The Daily Dahlia . . .
in a beautiful mug created by my friend Sorrow
Once upon a decade, I did some freelance graphic design for the local board of education. I reported directly to the Superintendent – a man I liked immensely – and got to do things I enjoyed. Like marketing, for example. Making the system, schools, individuals put their best side forward on paper just made me love going to the computer. One of my favorite projects was the in-house newsletter the Superintendent suggested we create and publish each month, highlighting all the varied wonderful things schools, staff, and students were doing. It was, by all accounts, a smashing success as people enjoyed putting their best foot forward to all the other schools in the county.
Things were rolling along swell . . . until a new Director of Marketing was hired. She was young and you had only to spend two minutes with her to know that she felt she had something to prove. Her attitude reeked of step-aside-and-let-the-girl-with-the-title-show-you-how-it’s-done. She took an immediate dislike to me, along with anybody else who had been there before her and whose job description overlapped hers in any way, big or small.
Br’er Jeanne, she lay low.
You know the type: to the Superintendent, she was Miss Cheerful Optimism. A real can-do, rah-rah kind of girl. Behind the Superintendent’s back, she shot daggers and glares and stuck her proverbial foot out to trip you up at any and every opportunity.
Needless to say, she did not make friends easily.
And Br’er Jeanne, she continued to lay low.
Fortunately for me, I was only in the office about once a month and I continued to report directly to the Superintendent, not her. The Superintendent asked me to show up weekly to help her learn the ropes . . . something I did not tell her because with her attitude, I didn’t see any way that was going to do anything good. You know what I mean?
So Br’er Jeanne, she just showed up weekly to see if there was anything she could do, and continued to lay low.
One day, Miss Director of Marketing informed me that she’d scheduled a meeting with the Superintendent, me, and herself. From her smug demeanor, it was obvious she had a plan to get me fired.
Br’er Jeanne, she lay low.
We sat at the small table in the Superintendent’s office, and the Superintendent asked her to start, since she was the one who requested the meeting. She started out with little nit-picking things, all delivered with a lot of batting of her eyes and a broad smile.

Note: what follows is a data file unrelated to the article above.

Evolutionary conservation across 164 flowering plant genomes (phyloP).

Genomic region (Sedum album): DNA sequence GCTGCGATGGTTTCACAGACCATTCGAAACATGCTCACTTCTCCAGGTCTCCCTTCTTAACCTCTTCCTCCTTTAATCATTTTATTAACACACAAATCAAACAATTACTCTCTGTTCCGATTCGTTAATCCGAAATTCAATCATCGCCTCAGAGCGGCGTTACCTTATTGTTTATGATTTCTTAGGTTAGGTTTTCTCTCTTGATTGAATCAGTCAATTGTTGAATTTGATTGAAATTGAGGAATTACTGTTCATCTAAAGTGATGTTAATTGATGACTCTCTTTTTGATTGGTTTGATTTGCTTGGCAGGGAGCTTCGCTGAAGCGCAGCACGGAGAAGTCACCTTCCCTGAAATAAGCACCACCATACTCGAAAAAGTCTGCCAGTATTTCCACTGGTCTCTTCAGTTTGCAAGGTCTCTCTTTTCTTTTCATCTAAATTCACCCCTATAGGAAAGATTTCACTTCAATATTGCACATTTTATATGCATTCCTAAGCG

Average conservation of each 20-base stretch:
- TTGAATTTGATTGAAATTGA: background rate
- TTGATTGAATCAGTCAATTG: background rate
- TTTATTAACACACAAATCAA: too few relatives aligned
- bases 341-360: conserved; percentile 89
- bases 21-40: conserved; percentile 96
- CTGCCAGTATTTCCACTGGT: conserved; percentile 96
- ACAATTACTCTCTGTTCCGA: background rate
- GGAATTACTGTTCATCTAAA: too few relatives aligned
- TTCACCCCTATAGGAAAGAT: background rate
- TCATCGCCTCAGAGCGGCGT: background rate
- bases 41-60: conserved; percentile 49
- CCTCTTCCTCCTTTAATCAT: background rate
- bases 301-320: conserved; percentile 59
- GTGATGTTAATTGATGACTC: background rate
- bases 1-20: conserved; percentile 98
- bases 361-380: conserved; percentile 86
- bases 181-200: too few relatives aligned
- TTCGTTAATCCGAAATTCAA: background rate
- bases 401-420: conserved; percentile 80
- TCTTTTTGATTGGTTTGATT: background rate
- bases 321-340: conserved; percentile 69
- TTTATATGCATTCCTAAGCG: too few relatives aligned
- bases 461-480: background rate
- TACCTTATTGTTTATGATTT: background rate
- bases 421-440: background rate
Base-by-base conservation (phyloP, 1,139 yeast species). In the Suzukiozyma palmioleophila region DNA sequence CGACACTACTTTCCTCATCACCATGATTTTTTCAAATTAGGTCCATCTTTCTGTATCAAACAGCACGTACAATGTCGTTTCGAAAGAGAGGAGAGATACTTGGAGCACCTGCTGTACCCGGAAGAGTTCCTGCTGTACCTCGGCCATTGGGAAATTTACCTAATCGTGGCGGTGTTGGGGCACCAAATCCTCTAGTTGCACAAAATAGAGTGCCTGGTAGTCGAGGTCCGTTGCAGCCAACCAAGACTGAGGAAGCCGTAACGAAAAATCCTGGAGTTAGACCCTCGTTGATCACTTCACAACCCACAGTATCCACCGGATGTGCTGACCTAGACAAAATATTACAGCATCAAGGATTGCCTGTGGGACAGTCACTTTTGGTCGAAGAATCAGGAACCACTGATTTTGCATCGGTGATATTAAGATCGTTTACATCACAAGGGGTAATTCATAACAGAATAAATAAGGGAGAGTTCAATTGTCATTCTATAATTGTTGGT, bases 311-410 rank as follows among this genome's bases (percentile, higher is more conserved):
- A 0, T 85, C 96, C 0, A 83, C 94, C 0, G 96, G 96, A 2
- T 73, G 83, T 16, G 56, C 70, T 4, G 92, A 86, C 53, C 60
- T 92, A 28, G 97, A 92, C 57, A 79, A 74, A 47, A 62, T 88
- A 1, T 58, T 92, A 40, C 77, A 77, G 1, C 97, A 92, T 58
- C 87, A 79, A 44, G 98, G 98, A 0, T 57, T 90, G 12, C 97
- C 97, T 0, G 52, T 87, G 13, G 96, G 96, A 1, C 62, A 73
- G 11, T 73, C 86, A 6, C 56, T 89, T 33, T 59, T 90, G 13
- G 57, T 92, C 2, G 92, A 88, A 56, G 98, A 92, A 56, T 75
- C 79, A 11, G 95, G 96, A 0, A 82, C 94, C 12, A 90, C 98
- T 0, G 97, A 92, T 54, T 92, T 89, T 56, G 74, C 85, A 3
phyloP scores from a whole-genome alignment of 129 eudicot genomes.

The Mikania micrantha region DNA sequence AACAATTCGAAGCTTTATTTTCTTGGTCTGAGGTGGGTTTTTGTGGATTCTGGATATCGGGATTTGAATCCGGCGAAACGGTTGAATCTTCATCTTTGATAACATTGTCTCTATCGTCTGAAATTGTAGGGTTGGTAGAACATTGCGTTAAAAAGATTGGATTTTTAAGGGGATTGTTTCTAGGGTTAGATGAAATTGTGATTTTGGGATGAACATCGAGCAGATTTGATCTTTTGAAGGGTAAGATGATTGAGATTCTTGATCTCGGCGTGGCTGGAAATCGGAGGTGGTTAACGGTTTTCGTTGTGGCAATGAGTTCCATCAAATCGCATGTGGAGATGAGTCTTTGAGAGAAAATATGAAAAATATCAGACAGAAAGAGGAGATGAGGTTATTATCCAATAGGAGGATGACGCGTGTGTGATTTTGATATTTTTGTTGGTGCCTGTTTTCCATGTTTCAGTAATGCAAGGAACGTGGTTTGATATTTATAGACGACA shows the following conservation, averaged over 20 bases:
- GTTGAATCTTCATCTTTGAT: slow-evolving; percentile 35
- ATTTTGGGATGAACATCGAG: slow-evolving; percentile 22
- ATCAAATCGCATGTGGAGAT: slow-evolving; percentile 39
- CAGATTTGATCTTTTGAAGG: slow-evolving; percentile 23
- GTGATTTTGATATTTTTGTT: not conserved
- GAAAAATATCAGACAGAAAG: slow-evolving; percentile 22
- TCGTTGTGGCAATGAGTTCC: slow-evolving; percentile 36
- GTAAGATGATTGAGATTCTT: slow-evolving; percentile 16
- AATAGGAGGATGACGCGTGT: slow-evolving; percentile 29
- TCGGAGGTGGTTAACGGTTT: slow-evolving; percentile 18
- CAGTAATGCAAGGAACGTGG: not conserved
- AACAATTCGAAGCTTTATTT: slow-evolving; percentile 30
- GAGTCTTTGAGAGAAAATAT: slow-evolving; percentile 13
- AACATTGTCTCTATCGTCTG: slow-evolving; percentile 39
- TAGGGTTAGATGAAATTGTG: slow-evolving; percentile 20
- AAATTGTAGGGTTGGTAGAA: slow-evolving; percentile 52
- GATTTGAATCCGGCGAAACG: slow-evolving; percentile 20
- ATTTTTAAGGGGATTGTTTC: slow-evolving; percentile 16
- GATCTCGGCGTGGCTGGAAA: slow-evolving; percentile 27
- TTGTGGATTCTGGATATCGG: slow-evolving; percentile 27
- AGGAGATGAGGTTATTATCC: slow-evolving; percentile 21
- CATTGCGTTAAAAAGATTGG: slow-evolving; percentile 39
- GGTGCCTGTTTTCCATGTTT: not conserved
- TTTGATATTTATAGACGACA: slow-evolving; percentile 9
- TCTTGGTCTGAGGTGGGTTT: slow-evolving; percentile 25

Br’er Jeanne, she lay low and took notes to look attentive.
Then in an unexpected turn of events, Miss Director of Marketing suggested that we do away with that “ridiculously frivolous and unnecessary in-house newsletter.”
Now Br’er Jeanne, she lay really low, somehow stifling a smile and forcing herself to stay focused on Miss DOM without so much as a sideways glance at the Superintendent.
“Nobody likes it,” Miss DOM informed the Superintendent. “It’s a big waste of time and money that we could surely put to better use somewhere else. I’ve never heard of an in-house newsletter that reports only good and positive things. Oh, I’m sure it was a good idea at the time Jeanne suggested it, but now, well, like I said, it’s just an extravagant waste of time and money.” And with that, Miss DOM shot me a quick smarmy got-you-now smile just before directing her gaze back to the Superintendent.
Br’er Jeanne, she lay low . . . and also turned her gaze to the Superintendent.
The Superintendent smiled like he was kind of enjoying himself, paused a beat, then said, “The in-house good news newsletter was not Jeanne’s idea, it was mine.”
Br’er Jeanne had to bite the inside of her mouth to keep from laughing out loud . . . but still she lay low.
The meeting ended shortly after that when Miss DOM remembered that she had a Very Important Phone Call to return. She left, and we somehow let the door close behind her, the Superintendent and I, before we cut loose in that kind of laughter that’s just downright good for the soul. Despite Miss DOM’s horrendous attitude, behavior, and intentions, our laughter wasn’t malicious or self-righteous. It was just plain ole’ delighted guffawing cause we both knew that it’s not often you get to see somebody hang themselves instead of the person they were gunning for.
In Our Own Language 4:20
Nancy (my developmentally disabled sister-in-law) draws.
I (the woman who flat-out loves her) stitch.
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